How to Pick a Pediatric Rheumatologist
Get resources and tips to help you find the best doctor for your child with juvenile arthritis.
A pediatric rheumatologist is uniquely trained to treat children with arthritis, and there are only about 350 of them nationwide. If you are fortunate enough to live near a major city or academic medical center, you may have a few of these doctors to choose from for your child’s care. But if you don’t, you may need to drive to another town or even state to see a pediatric rheumatologist or an adult rheumatologist who also treats kids.
Your child’s rheumatologist will play an important role in your child’s life and health, possibly for years to come. By taking time to do some research now, you can ensure you find the best doctor to play that role. Here’s how to find and choose a doctor who is right for your child.
There are several ways to get names and introductory information about pediatric rheumatologists in your area. Start by talking to your child’s pediatrician. Other good resources include:
- Other parents. A great way to connect with other parents is the Arthritis Foundation’s Live Yes! JA Parent online community.
- The American College of Rheumatology’s online directory, at my.rheumatology.org/find-a-rheumatologist. Select “Pediatrics” in the page’s “filters” section.
- Your insurer. If you are on a preferred provider organization (PPO) or health maintenance organization (HMO) plan, your insurer will provide a list of covered or preferred pediatric rheumatologists in your area.
- Your local Arthritis Foundation office. Ask for the person who supports juvenile arthritis families.
- Local medical centers.
Factors to Consider
All pediatric rheumatologists get rigorous training and must meet high standards to practice, but certain factors may make some doctors a better fit than others for you and your child. These include:
- Affiliation. If possible, see a pediatric rheumatologist affiliated with an academic medical center, says Sandra Pagnussat, MD, a board-certified adult and pediatric rheumatologist. Children with juvenile arthritis (JA) often require multidisciplinary care, and academic centers have multiple doctors in one setting who consult with each other.
- Insurance. If your plan uses a network of doctors, your doctor should be in that network. Going outside of network could result in limited or, potentially, no coverage. Check with your insurer for coverage specifics.
- Location. You will likely be seeing your child's pediatric rheumatologist often and probably for several years and in times of emergency. Try to find one as close to home as possible.
- Your child’s preferences. Older children in particular may have preferences about the doctor they see — for example, male vs. female, older vs. younger. If your child is a teenager, you may want to consider an adult rheumatologist rather than a pediatric rheumatologist, knowing you will have to change doctors in a few years.
Other Information Sources
You can learn more about doctors by:
- Getting involved in JA events. Often pediatric rheumatologists attend or volunteer at events like the Arthritis Foundation’s camps, family days, JA conference, Advocacy days and fundraising events (Walk to Cure and Jingle Bell Run). Attending these events can allow you to meet and get to know them in an informal setting, says Dr. Pagnussat. Being involved also helps you meet parents who can recommend and share their experiences with particular doctors.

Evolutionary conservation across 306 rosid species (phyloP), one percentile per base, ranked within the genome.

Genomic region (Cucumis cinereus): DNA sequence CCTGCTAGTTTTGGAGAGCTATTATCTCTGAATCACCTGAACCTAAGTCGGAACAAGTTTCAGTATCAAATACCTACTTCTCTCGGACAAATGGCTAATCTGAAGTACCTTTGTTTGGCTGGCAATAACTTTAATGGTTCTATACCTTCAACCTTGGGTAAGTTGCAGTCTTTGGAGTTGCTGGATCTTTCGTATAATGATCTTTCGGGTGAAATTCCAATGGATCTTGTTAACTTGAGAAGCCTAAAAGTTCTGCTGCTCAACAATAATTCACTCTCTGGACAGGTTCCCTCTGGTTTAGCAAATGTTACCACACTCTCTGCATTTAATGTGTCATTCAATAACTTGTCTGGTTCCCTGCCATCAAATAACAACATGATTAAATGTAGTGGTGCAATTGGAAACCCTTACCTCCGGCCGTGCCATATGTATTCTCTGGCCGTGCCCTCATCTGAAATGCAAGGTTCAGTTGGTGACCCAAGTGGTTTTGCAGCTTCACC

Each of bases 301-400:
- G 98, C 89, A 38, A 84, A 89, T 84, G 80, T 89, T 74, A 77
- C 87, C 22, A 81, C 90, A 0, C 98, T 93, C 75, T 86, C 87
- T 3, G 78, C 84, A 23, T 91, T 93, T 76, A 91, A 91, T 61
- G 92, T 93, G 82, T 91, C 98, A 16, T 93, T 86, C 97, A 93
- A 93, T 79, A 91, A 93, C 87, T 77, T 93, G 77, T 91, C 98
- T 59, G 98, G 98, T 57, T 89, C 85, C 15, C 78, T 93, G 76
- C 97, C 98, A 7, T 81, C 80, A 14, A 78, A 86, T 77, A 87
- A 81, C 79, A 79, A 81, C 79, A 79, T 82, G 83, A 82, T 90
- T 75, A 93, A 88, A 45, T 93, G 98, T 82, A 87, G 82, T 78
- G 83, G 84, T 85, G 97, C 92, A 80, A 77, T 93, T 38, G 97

- Checking online reviews. Many sites offer patient reviews of doctors. Although they can provide valuable information, don’t over-rely on them as they don't represent the doctor’s entire patient base. “People are more likely to take the time to report a negative experience than a positive one,” explains Dr. Pagnussat. You’d hate to miss out on a great doctor because someone didn’t like him or had a disagreement with his office staff.
- Calling the doctor’s office. Call the office of your top choice(s) to learn more about the practice. Questions to ask on the phone include:
- Do you take my insurance?
- How long will it typically take to get an appointment?
- How far ahead do I need to call for medication refills?
- Can I communicate with the doctor or staff by email or through a patient portal?
- Are test results posted on a portal or will someone call with results?
Also, pay attention to how phone calls are answered. Do you usually get to speak with a real person, or is it an automated system that directs you to voicemail? How long does it take for the office to call you back? These can be important clues to how the practice communicates with its patients.
Lastly, when you go in for an office visit, notice how you and your child are treated, if your questions are answered adequately and if you click with the doctor.
When There Isn't a Pediatric Rheumatologist in Your Area
If there are no pediatric rheumatologists in your area, you’ll need to explore other options. These include telemedicine, an adult rheumatologist who sees children or out-of-town travel. Some families travel two or three hours once or twice a year to see a pediatric rheumatologist who coordinates care with an adult rheumatologist closer to home. Others choose to only see an adult rheumatologist who is comfortable treating kids. If you decide to see an adult rheumatologist, you’ll have more to choose from.
Dr. Pagnussat recommends calling your top choice(s) and asking if there is a minimum age for patients. Doctors have different comfort levels depending on the age of the child, she says. Then schedule an in-person meeting to determine the level of interaction and comfort that you and your child feel works best.
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